significant edema at this point. The dural venous sinuses are

Severely abnormal MRI with diffuse infarct involving the majority of
the cerebral white matter.

I was completely numb. I have twins, which is a handful in itself, and now I have a possibly handicap child to an extent that we dont even know. I was devastated and felt a pain to my core that only a mother with a sick child can understand. I let that feeling linger for about 5 minutes. Any one that knows me knows that I am a tad bit stubborn. I remember changing my prayers at that exact moment to asking God to help me with this challenge. Help me to be patient and do everything in my power to raise a handicapped child. It was going to be one milestone at a time, and I was going to do everything in my power and use EVERY resource available to me to make sure that we attacked each milestone head on.

Maybe that sounds a little cold, but to be completely honest, Mark was losing it (and he would not disagree with that statement), so some one had to buck up. I was Mommy. Mommy-mode kicked in, and I was going to take care of my child, no matter what her condition.

They decided to do an MRI on Maddie the next day to compare. After all, they were twins. They had been exposed to the same inter-utero conditions, same at home conditions, etc. Oh! And did I mention that since it looked like Ruthie had been deprived of oxygen, they were legally required to investigate for child abuse? So both girls were taken to get full body xrays to check for any broken bones, bruising, etc. Although I am glad for the precautions that are set in place to protect children, you cant help but be a little offended when they are inspecting your children for signs of child abuse after you have literally been camping out in a tiny room with your sick children, obviously distraught over the whole situation. Obviously no evidence was found that I had smothered them with a pillow, and they moved on to some other possible causes.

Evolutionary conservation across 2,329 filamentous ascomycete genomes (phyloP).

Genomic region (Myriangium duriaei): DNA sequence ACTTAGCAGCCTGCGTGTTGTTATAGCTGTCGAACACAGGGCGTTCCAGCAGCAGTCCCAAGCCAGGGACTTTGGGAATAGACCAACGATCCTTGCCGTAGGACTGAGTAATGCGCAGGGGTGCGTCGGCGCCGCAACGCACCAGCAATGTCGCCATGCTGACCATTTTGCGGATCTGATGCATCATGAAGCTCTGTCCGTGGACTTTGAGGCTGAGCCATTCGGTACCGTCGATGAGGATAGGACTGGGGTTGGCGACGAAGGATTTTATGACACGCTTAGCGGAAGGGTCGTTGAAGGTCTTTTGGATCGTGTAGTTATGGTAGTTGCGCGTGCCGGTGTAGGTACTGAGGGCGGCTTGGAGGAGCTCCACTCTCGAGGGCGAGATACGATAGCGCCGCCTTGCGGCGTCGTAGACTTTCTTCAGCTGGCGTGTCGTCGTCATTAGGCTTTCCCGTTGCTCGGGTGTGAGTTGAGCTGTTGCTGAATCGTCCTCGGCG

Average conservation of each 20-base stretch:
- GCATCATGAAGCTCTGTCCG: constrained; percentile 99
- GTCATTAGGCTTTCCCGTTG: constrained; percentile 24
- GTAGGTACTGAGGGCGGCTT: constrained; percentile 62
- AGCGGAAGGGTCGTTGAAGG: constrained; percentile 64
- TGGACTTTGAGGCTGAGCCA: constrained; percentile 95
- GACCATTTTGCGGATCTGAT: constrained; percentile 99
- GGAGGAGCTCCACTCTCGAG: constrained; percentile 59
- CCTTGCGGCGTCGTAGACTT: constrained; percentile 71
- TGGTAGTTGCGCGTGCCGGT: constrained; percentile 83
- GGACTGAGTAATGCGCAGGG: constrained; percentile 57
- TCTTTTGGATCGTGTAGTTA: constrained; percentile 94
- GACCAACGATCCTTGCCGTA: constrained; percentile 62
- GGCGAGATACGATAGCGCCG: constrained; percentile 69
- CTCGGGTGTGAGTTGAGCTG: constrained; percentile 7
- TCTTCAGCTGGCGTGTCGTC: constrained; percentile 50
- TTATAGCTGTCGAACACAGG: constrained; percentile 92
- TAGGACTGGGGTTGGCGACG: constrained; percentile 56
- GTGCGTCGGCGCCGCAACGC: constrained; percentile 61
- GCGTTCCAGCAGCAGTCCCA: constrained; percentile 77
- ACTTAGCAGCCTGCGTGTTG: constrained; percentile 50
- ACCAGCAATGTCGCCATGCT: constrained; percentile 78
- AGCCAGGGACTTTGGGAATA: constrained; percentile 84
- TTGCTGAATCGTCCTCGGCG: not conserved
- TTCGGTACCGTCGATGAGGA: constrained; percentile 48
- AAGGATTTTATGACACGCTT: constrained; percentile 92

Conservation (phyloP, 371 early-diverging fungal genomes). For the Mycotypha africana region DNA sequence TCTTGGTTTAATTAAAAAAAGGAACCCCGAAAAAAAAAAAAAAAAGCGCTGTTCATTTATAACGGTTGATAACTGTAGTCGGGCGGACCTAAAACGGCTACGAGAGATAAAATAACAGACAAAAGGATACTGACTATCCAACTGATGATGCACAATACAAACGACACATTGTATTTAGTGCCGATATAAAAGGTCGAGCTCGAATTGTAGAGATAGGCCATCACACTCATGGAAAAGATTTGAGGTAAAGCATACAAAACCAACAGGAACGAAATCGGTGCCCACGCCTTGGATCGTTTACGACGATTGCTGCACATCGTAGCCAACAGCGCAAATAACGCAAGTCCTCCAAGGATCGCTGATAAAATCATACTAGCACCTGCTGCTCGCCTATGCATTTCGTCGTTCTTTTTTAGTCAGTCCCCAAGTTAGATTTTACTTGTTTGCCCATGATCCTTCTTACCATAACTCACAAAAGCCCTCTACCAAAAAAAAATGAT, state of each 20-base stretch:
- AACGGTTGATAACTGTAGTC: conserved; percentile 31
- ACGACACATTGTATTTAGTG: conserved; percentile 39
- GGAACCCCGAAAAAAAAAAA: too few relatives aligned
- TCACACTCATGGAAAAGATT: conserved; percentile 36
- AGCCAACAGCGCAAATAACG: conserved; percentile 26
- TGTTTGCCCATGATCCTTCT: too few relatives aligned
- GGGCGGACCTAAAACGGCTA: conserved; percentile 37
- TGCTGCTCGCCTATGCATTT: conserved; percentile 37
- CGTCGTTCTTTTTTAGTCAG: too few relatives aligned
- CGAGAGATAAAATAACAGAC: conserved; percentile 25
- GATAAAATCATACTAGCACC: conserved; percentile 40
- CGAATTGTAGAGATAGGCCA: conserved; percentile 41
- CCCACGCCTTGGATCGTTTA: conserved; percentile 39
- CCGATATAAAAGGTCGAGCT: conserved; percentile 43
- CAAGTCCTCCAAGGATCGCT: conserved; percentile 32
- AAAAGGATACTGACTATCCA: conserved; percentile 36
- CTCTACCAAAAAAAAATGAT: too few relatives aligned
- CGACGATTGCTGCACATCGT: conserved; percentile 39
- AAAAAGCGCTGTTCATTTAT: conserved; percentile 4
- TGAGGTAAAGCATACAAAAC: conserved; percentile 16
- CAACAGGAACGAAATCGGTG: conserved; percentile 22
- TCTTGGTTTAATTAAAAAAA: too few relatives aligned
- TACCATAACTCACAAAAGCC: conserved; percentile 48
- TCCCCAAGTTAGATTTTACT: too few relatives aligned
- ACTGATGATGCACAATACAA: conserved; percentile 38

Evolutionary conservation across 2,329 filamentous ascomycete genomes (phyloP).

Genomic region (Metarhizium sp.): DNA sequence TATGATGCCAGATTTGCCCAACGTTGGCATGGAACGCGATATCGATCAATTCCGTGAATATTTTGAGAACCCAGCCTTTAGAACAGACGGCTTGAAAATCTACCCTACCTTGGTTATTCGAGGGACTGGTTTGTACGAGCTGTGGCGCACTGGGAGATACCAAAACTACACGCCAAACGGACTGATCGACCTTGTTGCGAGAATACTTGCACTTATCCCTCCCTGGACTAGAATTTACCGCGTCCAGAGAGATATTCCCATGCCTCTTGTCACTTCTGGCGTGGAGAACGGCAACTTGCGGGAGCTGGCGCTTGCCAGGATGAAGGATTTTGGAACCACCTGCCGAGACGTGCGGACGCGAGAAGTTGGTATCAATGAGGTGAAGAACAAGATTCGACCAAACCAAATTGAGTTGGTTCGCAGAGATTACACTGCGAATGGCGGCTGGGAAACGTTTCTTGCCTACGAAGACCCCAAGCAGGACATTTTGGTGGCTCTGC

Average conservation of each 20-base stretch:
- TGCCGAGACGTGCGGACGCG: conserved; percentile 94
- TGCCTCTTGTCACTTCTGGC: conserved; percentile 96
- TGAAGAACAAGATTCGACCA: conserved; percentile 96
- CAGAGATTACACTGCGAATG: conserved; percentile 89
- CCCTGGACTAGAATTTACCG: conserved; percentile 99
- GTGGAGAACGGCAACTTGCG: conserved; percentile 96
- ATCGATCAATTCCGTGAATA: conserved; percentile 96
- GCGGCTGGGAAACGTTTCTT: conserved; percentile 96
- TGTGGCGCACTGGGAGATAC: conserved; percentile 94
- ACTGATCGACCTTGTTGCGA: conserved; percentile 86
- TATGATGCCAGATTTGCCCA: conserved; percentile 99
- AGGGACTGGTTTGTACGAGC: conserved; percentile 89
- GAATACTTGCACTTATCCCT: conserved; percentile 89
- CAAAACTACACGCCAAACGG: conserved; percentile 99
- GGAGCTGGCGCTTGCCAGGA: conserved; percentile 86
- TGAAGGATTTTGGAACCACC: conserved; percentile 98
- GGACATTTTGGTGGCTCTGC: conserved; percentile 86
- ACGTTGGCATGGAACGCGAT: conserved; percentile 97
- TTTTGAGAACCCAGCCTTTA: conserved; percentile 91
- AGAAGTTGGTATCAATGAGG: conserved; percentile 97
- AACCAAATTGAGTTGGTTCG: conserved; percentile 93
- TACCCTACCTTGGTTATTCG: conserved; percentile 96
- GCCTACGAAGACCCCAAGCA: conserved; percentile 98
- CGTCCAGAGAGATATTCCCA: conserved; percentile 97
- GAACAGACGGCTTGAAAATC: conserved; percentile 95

Maddie's MRI came back that same day.

Same white spots. Same type of brain damage. Luckily it didnt seem as wide spread on Maddie's MRI as Ruthie's, but it was still brain damage. Here were the notes on Maddie's exam.
MRI brain, 10/11/07.

TECHNIQUE: Axial diffusion-weighted, T1-weighted, T2-weighted,
coronal T2 and FLAIR, and sagittal T1-weighted imaging were

Diffusion imaging reveals significant abnormal signal seen within the
subcortical white matter of the biparietal region and throughout the
splenium of the corpus callosum. Additionally, there is hyperintense
signal through the genu of the corpus callosum extending through the
minor forceps into the subcortical white matter of the frontal lobes.
Asymmetrically increased signal is also seen within the left centrum
semiovale. There is relative sparing of the posterior fossa and
brain stem structures.

Axial T1 imaging shows some vague scattered T1-hyperintense foci